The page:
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The Rich Writer

The Rich Writer: July 2007

The Rich Writer

How to Thrive on the Writer's Road

Monday, July 30, 2007

Books I Wish I'd Written

I'm re-reading Twilight by Stephanie Meyer. Talk about a book I wish I'd written! It captures perfectly the romance I daydreamed of when I was a somewhat-lonely junior in high school. Not that I daydreamed of vampires--but I daydreamed about someone like Edward Cullen, someone strong, mysterious, handsome, and a little bit dangerous. Someone fascinating who was, in turn, fascinated by me.

One thing that strikes me as I re-read it is that Edward and Bella's relationship is somewhat politically incorrect. He's always rescuing her! It's one of those unwritten rules that writers follow: female characters should be strong, independent, and do their fair share of the rescuing. And yet...there's something incredibly alluring about the idea of being rescued by someone strong and kind, even if he is a bit dangerous. (Maybe especially if he's a bit dangerous.) Obviously, Stephanie does it well: the rescue scenes release floods of memories and emotions for me.

How's she pull it off? Well, her main character is physically clumsy and a trouble-magnet, so she needs a bit of rescuing--but she's smart, introspective, and interesting, not at all weak. Maybe the key is that she might need the occasional physical rescue, but she can rescue Edward on a deeper, non-physical level. Bella is so darn likable, the reader doesn't mind that she keeps requiring rescue.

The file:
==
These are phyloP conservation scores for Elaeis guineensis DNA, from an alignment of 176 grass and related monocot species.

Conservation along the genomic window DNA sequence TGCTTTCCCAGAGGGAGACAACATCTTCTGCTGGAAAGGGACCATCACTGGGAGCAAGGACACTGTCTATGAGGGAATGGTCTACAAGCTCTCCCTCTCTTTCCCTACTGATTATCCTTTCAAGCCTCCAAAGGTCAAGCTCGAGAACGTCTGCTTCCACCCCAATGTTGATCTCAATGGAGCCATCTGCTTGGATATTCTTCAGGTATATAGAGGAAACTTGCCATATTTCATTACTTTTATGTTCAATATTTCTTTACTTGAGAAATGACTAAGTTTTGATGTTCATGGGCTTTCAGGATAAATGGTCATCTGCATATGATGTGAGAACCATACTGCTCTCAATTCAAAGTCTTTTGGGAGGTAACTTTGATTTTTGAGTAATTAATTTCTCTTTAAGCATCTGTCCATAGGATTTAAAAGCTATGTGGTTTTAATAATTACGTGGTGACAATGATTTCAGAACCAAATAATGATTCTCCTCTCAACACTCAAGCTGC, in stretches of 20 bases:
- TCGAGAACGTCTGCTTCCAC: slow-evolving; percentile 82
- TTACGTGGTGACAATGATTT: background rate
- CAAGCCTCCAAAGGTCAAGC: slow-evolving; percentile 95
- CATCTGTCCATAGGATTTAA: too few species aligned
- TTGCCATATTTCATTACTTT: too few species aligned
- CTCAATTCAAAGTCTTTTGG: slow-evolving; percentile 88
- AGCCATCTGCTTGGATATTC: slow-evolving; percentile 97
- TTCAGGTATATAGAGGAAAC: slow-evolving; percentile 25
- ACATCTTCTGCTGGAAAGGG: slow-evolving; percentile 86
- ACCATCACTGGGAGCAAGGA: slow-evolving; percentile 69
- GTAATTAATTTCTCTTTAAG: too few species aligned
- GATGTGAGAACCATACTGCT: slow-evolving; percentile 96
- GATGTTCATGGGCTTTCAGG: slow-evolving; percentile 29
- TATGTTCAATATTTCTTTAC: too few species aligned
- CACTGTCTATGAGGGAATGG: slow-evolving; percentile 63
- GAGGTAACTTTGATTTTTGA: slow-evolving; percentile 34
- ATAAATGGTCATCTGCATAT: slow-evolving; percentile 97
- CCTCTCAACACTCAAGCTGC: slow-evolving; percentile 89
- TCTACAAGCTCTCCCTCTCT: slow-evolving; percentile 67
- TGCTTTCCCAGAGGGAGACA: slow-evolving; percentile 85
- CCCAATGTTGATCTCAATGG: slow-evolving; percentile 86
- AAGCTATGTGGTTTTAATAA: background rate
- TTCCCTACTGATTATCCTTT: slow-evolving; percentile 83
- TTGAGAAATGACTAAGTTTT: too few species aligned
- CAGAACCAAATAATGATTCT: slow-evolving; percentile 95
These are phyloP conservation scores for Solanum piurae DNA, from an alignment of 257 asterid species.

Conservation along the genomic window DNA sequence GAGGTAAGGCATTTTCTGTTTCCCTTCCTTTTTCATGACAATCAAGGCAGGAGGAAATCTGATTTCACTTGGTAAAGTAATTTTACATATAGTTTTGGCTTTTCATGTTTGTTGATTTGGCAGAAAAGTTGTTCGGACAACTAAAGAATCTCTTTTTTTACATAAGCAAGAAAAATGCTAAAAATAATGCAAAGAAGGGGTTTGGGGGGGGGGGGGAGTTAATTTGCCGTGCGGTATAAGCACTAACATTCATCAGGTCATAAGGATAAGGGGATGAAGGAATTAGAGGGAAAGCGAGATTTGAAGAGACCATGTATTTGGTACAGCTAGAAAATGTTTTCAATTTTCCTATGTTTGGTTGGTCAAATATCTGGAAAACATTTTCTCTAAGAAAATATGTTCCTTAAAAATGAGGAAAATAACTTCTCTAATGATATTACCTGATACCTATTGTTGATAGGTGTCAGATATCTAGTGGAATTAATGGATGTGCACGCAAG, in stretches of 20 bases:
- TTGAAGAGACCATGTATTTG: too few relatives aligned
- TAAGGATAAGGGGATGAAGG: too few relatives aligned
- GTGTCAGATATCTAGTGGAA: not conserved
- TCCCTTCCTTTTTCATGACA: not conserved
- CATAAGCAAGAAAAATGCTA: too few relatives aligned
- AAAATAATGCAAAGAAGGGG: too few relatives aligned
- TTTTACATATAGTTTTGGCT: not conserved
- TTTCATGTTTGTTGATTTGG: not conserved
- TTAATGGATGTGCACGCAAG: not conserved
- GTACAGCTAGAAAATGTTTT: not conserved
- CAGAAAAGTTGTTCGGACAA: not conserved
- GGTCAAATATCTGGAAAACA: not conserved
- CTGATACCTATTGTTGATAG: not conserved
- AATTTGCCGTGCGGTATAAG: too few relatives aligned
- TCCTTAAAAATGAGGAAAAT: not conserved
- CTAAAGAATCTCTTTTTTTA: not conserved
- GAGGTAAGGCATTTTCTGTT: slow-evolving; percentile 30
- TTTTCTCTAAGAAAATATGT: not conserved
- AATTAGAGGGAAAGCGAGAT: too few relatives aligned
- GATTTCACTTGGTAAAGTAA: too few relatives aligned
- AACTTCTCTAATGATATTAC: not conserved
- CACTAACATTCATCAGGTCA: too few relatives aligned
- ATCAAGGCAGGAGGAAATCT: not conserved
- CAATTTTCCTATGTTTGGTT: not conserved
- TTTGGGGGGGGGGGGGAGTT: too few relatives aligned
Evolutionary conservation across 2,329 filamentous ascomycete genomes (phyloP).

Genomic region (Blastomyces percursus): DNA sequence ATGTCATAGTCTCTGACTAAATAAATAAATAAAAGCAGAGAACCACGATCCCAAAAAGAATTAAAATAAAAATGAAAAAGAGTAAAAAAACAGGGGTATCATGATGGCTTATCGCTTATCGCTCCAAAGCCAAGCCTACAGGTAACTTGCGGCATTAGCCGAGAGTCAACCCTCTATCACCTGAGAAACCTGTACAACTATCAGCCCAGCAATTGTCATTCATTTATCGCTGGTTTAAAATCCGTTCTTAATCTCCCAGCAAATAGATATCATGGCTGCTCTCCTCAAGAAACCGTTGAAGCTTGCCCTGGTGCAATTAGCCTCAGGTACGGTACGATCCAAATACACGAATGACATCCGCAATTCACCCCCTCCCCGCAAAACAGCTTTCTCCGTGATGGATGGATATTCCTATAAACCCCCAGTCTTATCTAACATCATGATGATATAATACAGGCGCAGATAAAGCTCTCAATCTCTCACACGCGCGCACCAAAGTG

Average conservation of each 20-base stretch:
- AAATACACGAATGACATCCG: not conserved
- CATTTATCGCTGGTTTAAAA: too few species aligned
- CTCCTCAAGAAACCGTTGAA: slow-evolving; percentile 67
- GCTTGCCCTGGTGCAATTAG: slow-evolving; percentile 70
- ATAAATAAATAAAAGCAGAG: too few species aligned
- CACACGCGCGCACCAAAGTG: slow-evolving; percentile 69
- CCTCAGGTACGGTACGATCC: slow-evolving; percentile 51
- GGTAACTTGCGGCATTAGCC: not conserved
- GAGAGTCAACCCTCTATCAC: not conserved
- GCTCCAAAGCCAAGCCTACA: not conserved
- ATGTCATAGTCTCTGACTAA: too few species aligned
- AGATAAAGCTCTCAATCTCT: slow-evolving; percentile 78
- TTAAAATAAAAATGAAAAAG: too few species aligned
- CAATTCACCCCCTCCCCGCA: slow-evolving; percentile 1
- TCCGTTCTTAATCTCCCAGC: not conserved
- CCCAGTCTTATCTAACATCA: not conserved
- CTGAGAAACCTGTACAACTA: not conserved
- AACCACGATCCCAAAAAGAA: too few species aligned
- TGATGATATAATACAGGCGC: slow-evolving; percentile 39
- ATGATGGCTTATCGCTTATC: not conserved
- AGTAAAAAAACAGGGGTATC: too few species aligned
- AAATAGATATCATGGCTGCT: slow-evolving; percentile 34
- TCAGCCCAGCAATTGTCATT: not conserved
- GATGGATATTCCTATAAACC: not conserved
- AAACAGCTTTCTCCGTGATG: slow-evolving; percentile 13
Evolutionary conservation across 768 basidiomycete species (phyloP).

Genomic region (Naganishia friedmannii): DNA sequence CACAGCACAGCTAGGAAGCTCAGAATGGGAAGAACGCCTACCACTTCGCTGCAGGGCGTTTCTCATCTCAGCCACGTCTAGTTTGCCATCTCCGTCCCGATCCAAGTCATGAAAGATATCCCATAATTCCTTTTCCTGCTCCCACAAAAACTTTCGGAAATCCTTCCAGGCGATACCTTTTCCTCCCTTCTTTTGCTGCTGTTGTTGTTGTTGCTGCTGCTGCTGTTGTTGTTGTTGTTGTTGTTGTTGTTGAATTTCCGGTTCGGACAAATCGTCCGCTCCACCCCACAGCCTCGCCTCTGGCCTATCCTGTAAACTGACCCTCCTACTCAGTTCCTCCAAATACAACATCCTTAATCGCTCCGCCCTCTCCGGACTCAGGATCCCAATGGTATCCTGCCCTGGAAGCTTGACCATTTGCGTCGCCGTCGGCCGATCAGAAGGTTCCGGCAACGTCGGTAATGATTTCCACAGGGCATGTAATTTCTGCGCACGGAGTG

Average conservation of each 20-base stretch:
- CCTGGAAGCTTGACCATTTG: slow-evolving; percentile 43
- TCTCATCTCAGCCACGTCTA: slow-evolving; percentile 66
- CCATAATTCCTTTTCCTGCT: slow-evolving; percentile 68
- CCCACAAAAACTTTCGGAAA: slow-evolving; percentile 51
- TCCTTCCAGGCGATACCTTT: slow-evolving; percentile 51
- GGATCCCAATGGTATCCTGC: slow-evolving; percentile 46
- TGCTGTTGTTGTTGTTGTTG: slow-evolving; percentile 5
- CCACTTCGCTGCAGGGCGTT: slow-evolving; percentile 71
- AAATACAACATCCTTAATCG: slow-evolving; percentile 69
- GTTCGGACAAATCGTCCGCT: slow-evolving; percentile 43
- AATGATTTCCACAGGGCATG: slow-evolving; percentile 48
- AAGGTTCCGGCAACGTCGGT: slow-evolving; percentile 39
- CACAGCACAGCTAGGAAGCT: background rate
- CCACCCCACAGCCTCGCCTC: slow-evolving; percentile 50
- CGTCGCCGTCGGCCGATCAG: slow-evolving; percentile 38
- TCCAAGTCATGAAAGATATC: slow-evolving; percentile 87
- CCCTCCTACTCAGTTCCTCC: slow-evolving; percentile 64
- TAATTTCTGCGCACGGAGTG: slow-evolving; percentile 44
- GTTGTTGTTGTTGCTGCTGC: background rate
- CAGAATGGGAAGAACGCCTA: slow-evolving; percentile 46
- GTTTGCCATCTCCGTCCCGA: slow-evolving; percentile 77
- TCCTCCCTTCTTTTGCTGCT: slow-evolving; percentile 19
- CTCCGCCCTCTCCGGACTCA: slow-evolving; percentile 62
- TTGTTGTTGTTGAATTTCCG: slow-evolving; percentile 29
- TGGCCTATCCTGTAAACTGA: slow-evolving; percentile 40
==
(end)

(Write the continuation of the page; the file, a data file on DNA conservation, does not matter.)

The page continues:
However Stephanie does her magic, she made me remember to explore those depths of childhood and adolescent emotion in my writing. Even if my youthful fantasies weren't all PC, they were true--and Stephanie Meyer's shown that truth sells.

:) Cheryl

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Thursday, July 26, 2007

Thursday's thing to love...about being a writer

I love it when a project starts to pull together.
For my NF book project, I've been researching caves, 19th century medicine, the Chicago Columbian Exposition, gas lanterns, geology--and more--for months. In the midst of the research, all I can see are the bits and pieces. It doesn't seem like the individual facts and quotes could ever join into a cohesive whole--but eventually, that's what happens. The facts start to collect into patterns; the quotes start to line up in stories; the index cards littering my floor start to gain some sort of order.

It feels like magic, although I suppose the more scientific explanation is that my subconscious chews on the information until it makes sense. That's what brains do: try to make sense of the world.